But what makes "The Bridge" special, and potentially great, is an attribute more often applied to real estate than TV drama: location, location, location.

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<p>Key &amp;&nbsp;Peele.</p>

Key & Peele.

Credit: Comedy Central

Key & Peele to host the TCA Awards

Liam Neesons' biggest fans will emcee for the Television Critics Association on August 3

I can tell you who the new TCA Awards hosts are with just two words:

Liam Neesons.

Okay, maybe two more (plus an ampersand):

Key & Peele.

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<p>Junior isn't the only bad thing about &quot;Under the Dome,&quot;&nbsp;but he's almost certainly the worst.</p>

Junior isn't the only bad thing about "Under the Dome," but he's almost certainly the worst.

Credit: CBS

Review: 'Under the Dome' - 'Manhunt'

Your local critic has had about enough of this Stephen King adaptation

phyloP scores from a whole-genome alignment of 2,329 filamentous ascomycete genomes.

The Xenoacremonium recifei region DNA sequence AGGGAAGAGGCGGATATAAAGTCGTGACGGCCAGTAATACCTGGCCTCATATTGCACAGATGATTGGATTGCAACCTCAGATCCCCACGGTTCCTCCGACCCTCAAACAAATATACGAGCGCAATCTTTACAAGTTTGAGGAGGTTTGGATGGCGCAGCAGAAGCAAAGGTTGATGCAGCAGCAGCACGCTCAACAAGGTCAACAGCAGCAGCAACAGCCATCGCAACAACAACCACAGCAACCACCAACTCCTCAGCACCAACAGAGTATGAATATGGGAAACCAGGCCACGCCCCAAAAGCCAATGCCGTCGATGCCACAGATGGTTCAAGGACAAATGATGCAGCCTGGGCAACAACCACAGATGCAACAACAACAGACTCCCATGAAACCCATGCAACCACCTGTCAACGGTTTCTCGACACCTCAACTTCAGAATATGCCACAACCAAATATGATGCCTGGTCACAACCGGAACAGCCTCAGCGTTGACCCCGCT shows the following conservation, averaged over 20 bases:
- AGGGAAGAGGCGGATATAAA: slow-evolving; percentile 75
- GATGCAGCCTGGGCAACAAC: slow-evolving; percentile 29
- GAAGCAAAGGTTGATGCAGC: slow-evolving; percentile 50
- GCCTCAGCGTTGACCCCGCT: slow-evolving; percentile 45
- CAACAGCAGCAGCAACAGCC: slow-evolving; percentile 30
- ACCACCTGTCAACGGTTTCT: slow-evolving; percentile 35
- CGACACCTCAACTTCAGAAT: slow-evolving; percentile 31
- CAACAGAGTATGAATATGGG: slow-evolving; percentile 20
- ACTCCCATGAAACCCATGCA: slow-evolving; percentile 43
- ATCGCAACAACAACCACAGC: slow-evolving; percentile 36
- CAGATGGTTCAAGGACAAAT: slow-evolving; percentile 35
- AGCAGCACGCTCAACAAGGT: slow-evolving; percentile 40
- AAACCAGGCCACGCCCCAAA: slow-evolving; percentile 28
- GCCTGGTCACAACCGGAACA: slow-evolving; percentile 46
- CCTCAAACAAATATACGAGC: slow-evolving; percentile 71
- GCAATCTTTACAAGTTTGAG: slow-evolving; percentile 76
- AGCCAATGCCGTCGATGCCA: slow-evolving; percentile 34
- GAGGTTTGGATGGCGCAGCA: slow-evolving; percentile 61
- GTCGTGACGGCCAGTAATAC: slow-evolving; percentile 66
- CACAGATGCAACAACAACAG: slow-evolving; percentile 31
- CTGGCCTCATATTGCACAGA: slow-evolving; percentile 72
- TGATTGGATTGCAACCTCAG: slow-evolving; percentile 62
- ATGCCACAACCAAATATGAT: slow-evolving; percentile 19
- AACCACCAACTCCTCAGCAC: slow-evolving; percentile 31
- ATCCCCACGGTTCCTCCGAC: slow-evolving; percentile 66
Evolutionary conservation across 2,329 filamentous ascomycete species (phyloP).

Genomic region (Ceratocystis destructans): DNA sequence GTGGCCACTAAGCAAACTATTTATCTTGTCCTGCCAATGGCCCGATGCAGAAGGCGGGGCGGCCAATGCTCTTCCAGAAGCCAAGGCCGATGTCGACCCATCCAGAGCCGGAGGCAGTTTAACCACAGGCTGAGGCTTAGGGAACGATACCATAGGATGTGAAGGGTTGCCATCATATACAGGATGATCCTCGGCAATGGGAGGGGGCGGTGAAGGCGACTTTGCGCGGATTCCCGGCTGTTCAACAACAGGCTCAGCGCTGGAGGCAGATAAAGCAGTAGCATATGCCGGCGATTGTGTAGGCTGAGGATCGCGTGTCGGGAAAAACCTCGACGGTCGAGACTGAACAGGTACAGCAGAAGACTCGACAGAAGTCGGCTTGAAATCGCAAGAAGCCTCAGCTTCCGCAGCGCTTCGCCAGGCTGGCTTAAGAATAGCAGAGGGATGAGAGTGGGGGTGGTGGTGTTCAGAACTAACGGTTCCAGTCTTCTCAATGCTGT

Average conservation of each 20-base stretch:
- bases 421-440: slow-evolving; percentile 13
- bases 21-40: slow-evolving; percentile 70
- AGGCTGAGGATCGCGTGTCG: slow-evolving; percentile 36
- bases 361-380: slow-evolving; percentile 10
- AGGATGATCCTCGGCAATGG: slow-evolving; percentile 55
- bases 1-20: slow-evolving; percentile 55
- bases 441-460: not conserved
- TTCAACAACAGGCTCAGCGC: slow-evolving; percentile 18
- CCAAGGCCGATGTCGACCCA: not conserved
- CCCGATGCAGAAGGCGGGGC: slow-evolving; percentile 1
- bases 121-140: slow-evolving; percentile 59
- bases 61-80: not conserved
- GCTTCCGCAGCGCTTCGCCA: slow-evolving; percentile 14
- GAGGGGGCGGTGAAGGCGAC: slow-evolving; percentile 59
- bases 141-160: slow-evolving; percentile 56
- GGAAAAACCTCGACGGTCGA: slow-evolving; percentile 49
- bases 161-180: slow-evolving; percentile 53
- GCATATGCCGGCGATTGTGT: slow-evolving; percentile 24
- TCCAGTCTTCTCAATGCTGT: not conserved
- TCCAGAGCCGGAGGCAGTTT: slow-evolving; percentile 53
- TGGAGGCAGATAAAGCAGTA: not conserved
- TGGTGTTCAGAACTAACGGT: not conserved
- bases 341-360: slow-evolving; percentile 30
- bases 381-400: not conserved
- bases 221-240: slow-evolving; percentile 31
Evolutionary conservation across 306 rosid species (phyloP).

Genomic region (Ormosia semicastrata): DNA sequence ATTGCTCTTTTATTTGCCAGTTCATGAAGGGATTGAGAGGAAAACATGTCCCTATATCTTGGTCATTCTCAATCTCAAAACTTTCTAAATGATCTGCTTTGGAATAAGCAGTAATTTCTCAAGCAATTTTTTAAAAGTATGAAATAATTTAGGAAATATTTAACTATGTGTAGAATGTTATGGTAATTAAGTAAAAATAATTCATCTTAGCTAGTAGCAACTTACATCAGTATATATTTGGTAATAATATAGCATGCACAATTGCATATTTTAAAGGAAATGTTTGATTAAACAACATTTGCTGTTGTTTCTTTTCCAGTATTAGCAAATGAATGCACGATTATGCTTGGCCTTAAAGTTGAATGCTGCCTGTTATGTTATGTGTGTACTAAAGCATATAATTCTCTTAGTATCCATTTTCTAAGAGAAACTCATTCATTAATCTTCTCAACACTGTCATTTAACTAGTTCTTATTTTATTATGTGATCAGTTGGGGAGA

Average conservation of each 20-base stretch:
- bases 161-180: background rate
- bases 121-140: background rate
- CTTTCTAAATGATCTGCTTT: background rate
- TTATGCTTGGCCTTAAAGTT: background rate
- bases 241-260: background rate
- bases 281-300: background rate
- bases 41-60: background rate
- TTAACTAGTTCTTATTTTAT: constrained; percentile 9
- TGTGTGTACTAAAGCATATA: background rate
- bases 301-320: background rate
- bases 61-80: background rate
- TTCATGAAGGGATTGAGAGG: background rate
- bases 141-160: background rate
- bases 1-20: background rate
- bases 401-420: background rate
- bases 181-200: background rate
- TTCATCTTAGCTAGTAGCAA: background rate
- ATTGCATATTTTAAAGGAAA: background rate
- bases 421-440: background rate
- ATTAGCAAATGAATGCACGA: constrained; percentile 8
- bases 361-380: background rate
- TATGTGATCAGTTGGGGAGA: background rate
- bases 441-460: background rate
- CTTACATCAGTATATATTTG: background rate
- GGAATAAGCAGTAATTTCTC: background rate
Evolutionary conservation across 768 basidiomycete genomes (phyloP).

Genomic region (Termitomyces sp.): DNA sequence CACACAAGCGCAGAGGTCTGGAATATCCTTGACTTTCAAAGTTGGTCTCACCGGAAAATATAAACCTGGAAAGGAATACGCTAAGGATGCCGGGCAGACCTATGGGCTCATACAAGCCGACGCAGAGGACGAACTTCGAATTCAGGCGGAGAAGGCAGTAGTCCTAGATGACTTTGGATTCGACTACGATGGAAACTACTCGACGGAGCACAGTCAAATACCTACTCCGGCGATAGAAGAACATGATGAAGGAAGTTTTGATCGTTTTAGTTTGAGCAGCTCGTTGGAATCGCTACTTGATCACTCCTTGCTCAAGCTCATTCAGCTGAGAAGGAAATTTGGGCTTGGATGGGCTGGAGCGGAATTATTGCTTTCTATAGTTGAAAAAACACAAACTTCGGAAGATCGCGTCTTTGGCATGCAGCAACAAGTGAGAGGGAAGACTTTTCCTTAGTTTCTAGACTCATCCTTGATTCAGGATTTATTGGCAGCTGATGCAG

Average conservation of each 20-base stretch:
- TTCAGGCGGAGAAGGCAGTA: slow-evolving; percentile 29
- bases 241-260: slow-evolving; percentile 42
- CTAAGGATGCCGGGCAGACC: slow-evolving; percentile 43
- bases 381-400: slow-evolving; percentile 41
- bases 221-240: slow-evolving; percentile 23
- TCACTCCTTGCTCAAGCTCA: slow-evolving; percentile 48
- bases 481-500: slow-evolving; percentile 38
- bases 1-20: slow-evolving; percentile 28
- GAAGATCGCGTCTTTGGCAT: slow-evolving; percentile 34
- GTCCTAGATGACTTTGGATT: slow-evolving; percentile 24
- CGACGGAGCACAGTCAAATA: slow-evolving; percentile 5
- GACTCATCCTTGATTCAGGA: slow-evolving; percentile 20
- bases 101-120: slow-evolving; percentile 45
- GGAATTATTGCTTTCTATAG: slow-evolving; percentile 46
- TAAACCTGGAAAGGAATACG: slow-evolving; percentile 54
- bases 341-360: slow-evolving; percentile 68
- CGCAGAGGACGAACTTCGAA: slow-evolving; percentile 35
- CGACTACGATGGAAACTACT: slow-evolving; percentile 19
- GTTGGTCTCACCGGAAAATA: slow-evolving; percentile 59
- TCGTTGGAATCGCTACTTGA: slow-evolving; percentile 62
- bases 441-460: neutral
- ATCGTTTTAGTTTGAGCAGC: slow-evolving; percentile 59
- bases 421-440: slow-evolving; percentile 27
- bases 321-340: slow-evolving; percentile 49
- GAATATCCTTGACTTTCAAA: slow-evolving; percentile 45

A quick review of tonight's "Under the Dome" — most likely my last on the subject — coming up just as soon as I know about the Sherman Anti-Trust Act...

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Firewall & Iceberg Podcast, episode 191: 'The Bridge,' 'The Newsroom' & more

Dan and Alan also review NBC's "Camp" and revisit "The West Wing" pilot

The

We're back on Monday again for this week's busy Firewall & Iceberg Podcast, which had so many notable premieres — "The Bridge," "Camp," "Orange Is The New Black" and "The Newsroom" — that we passed the 90-minute mark without even dipping into the mailbag. Comic-Con may leave next week's schedule up in the air, but whether it's Monday, Wednesday or later, we'll be following today's "The West Wing" pilot discussion by looking at the pilot of "The X-Files." 

The lineup:

he Bridge" (00:00:55 - 00:21:20)
"Camp" (00:21:20 - 00:35:25)
"Orange Is The New Black" (00:35:00 - 00:54:20)
"The Newsroom" (00:54:25 - 01:11:00)
Summer Pilot Rewatch: "The West Wing" (01:11:10 - 01:35:10)